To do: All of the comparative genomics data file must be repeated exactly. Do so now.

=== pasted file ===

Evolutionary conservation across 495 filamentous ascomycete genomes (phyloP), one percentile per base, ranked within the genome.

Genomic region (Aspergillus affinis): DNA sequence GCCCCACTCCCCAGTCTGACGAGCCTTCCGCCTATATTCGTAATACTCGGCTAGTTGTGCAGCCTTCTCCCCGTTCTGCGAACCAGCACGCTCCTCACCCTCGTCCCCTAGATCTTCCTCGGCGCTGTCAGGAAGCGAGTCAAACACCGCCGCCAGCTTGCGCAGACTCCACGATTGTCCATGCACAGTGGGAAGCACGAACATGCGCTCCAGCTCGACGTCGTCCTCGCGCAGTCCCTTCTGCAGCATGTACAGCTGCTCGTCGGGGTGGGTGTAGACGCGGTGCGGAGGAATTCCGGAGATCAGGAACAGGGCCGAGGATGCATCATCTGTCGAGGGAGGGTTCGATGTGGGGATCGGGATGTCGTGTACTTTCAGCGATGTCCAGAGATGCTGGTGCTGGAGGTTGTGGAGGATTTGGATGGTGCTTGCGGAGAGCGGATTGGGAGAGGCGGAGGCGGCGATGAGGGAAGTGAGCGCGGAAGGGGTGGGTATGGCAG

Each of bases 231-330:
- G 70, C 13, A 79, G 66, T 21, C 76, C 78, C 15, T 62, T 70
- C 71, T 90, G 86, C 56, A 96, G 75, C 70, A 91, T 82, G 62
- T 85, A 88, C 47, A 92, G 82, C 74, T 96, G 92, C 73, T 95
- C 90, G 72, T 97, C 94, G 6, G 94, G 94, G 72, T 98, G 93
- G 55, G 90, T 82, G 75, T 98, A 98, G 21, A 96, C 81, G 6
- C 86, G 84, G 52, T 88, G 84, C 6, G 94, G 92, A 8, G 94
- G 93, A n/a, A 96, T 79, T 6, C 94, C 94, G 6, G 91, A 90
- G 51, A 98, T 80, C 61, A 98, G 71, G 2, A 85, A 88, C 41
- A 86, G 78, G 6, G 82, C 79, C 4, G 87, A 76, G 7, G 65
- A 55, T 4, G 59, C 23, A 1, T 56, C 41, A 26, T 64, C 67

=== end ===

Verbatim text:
Evolutionary conservation across 495 filamentous ascomycete genomes (phyloP), one percentile per base, ranked within the genome.

Genomic region (Aspergillus affinis): DNA sequence GCCCCACTCCCCAGTCTGACGAGCCTTCCGCCTATATTCGTAATACTCGGCTAGTTGTGCAGCCTTCTCCCCGTTCTGCGAACCAGCACGCTCCTCACCCTCGTCCCCTAGATCTTCCTCGGCGCTGTCAGGAAGCGAGTCAAACACCGCCGCCAGCTTGCGCAGACTCCACGATTGTCCATGCACAGTGGGAAGCACGAACATGCGCTCCAGCTCGACGTCGTCCTCGCGCAGTCCCTTCTGCAGCATGTACAGCTGCTCGTCGGGGTGGGTGTAGACGCGGTGCGGAGGAATTCCGGAGATCAGGAACAGGGCCGAGGATGCATCATCTGTCGAGGGAGGGTTCGATGTGGGGATCGGGATGTCGTGTACTTTCAGCGATGTCCAGAGATGCTGGTGCTGGAGGTTGTGGAGGATTTGGATGGTGCTTGCGGAGAGCGGATTGGGAGAGGCGGAGGCGGCGATGAGGGAAGTGAGCGCGGAAGGGGTGGGTATGGCAG

Each of bases 231-330:
- G 70, C 13, A 79, G 66, T 21, C 76, C 78, C 15, T 62, T 70
- C 71, T 90, G 86, C 56, A 96, G 75, C 70, A 91, T 82, G 62
- T 85, A 88, C 47, A 92, G 82, C 74, T 96, G 92, C 73, T 95
- C 90, G 72, T 97, C 94, G 6, G 94, G 94, G 72, T 98, G 93
- G 55, G 90, T 82, G 75, T 98, A 98, G 21, A 96, C 81, G 6
- C 86, G 84, G 52, T 88, G 84, C 6, G 94, G 92, A 8, G 94
- G 93, A n/a, A 96, T 79, T 6, C 94, C 94, G 6, G 91, A 90
- G 51, A 98, T 80, C 61, A 98, G 71, G 2, A 85, A 88, C 41
- A 86, G 78, G 6, G 82, C 79, C 4, G 87, A 76, G 7, G 65
- A 55, T 4, G 59, C 23, A 1, T 56, C 41, A 26, T 64, C 67